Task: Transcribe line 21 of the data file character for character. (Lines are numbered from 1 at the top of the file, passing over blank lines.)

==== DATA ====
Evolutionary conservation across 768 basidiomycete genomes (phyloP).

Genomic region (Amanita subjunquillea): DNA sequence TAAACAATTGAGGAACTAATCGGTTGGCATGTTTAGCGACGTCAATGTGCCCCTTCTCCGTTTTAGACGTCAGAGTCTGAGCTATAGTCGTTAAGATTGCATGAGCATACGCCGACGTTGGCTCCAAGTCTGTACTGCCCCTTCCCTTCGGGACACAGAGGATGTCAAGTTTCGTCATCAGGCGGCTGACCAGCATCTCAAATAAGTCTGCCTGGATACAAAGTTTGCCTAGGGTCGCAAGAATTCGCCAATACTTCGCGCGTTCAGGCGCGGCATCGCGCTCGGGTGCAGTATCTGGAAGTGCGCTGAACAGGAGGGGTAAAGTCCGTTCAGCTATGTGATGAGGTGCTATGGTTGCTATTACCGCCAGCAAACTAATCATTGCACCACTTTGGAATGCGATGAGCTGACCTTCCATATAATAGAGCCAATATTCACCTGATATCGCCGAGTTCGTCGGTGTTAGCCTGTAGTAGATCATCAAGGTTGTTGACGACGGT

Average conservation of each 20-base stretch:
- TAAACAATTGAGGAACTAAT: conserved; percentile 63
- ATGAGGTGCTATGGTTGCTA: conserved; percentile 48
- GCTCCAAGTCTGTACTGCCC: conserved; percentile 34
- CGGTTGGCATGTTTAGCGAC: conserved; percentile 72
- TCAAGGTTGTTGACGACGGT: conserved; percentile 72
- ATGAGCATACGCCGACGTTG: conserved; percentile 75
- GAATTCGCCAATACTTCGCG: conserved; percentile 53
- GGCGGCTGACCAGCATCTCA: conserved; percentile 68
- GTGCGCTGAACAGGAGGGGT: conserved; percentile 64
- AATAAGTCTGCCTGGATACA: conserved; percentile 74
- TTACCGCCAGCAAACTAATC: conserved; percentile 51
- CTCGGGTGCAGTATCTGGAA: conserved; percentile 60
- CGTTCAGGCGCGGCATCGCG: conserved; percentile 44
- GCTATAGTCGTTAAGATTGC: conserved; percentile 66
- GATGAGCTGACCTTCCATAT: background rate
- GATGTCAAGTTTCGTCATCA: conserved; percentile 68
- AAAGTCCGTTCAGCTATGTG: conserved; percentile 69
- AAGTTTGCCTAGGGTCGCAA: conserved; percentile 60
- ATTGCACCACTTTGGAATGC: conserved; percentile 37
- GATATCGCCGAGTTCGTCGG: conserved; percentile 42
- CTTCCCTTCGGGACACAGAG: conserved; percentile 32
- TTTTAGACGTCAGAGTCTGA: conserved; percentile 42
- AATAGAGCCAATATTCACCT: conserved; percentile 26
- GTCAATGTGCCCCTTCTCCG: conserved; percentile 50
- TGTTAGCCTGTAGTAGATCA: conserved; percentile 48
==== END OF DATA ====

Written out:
- AAGTTTGCCTAGGGTCGCAA: conserved; percentile 60